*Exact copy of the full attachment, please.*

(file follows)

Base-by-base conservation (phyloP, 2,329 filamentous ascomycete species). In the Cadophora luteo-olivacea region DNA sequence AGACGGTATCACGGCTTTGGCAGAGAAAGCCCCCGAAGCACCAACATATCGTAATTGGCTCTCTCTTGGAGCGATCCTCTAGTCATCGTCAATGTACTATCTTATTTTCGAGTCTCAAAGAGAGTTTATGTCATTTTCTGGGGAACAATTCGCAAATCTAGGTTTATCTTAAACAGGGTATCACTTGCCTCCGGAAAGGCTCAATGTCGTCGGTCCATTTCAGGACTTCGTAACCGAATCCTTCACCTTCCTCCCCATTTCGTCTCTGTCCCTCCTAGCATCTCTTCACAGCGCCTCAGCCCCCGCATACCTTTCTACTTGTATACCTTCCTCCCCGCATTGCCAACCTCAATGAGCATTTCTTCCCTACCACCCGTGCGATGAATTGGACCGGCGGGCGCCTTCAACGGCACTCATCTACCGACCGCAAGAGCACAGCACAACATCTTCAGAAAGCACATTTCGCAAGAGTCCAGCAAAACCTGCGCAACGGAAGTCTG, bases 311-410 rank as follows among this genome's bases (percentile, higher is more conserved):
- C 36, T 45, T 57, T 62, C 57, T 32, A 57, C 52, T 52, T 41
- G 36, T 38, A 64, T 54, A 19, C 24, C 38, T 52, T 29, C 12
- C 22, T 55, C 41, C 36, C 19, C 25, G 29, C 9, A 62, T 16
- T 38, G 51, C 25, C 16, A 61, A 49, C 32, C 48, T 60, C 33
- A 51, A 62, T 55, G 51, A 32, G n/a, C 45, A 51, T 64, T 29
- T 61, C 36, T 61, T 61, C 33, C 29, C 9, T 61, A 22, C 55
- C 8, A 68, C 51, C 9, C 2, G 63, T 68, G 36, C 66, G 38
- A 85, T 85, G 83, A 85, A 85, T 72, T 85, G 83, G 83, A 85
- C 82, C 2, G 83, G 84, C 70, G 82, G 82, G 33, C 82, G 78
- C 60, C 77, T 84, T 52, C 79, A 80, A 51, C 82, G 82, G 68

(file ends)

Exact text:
Base-by-base conservation (phyloP, 2,329 filamentous ascomycete species). In the Cadophora luteo-olivacea region DNA sequence AGACGGTATCACGGCTTTGGCAGAGAAAGCCCCCGAAGCACCAACATATCGTAATTGGCTCTCTCTTGGAGCGATCCTCTAGTCATCGTCAATGTACTATCTTATTTTCGAGTCTCAAAGAGAGTTTATGTCATTTTCTGGGGAACAATTCGCAAATCTAGGTTTATCTTAAACAGGGTATCACTTGCCTCCGGAAAGGCTCAATGTCGTCGGTCCATTTCAGGACTTCGTAACCGAATCCTTCACCTTCCTCCCCATTTCGTCTCTGTCCCTCCTAGCATCTCTTCACAGCGCCTCAGCCCCCGCATACCTTTCTACTTGTATACCTTCCTCCCCGCATTGCCAACCTCAATGAGCATTTCTTCCCTACCACCCGTGCGATGAATTGGACCGGCGGGCGCCTTCAACGGCACTCATCTACCGACCGCAAGAGCACAGCACAACATCTTCAGAAAGCACATTTCGCAAGAGTCCAGCAAAACCTGCGCAACGGAAGTCTG, bases 311-410 rank as follows among this genome's bases (percentile, higher is more conserved):
- C 36, T 45, T 57, T 62, C 57, T 32, A 57, C 52, T 52, T 41
- G 36, T 38, A 64, T 54, A 19, C 24, C 38, T 52, T 29, C 12
- C 22, T 55, C 41, C 36, C 19, C 25, G 29, C 9, A 62, T 16
- T 38, G 51, C 25, C 16, A 61, A 49, C 32, C 48, T 60, C 33
- A 51, A 62, T 55, G 51, A 32, G n/a, C 45, A 51, T 64, T 29
- T 61, C 36, T 61, T 61, C 33, C 29, C 9, T 61, A 22, C 55
- C 8, A 68, C 51, C 9, C 2, G 63, T 68, G 36, C 66, G 38
- A 85, T 85, G 83, A 85, A 85, T 72, T 85, G 83, G 83, A 85
- C 82, C 2, G 83, G 84, C 70, G 82, G 82, G 33, C 82, G 78
- C 60, C 77, T 84, T 52, C 79, A 80, A 51, C 82, G 82, G 68